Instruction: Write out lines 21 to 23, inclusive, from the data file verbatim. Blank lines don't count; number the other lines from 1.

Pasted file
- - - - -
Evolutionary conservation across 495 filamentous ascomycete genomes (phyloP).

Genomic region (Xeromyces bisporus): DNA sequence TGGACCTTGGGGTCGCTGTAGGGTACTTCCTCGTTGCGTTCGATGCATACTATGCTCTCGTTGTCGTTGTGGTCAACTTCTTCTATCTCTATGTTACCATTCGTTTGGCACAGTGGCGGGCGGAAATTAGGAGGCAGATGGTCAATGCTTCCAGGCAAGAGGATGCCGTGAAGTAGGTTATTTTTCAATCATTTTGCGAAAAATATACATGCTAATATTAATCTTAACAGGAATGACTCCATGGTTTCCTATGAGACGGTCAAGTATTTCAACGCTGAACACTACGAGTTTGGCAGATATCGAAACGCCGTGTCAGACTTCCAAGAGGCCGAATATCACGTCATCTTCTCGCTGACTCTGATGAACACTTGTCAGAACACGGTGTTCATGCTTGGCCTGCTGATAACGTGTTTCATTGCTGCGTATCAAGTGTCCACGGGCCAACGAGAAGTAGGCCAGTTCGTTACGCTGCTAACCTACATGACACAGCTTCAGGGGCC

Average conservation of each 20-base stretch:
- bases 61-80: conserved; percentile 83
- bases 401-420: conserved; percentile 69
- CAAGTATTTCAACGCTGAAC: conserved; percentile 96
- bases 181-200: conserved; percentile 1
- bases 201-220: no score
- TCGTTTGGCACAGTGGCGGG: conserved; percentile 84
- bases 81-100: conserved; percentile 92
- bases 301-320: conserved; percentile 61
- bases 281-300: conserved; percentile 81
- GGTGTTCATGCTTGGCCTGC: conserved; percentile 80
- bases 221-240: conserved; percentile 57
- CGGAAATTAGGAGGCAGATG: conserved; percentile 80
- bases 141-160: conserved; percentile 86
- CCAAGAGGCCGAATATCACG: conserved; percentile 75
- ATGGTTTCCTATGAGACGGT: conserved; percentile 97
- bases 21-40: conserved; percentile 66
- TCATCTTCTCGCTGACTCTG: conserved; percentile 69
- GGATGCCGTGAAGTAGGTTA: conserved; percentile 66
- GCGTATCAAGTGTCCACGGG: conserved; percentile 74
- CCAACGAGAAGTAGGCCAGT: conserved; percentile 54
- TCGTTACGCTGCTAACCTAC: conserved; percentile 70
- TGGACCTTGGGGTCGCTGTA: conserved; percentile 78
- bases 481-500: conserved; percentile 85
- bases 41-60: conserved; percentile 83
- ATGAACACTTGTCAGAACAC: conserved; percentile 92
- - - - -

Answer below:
- GGATGCCGTGAAGTAGGTTA: conserved; percentile 66
- GCGTATCAAGTGTCCACGGG: conserved; percentile 74
- CCAACGAGAAGTAGGCCAGT: conserved; percentile 54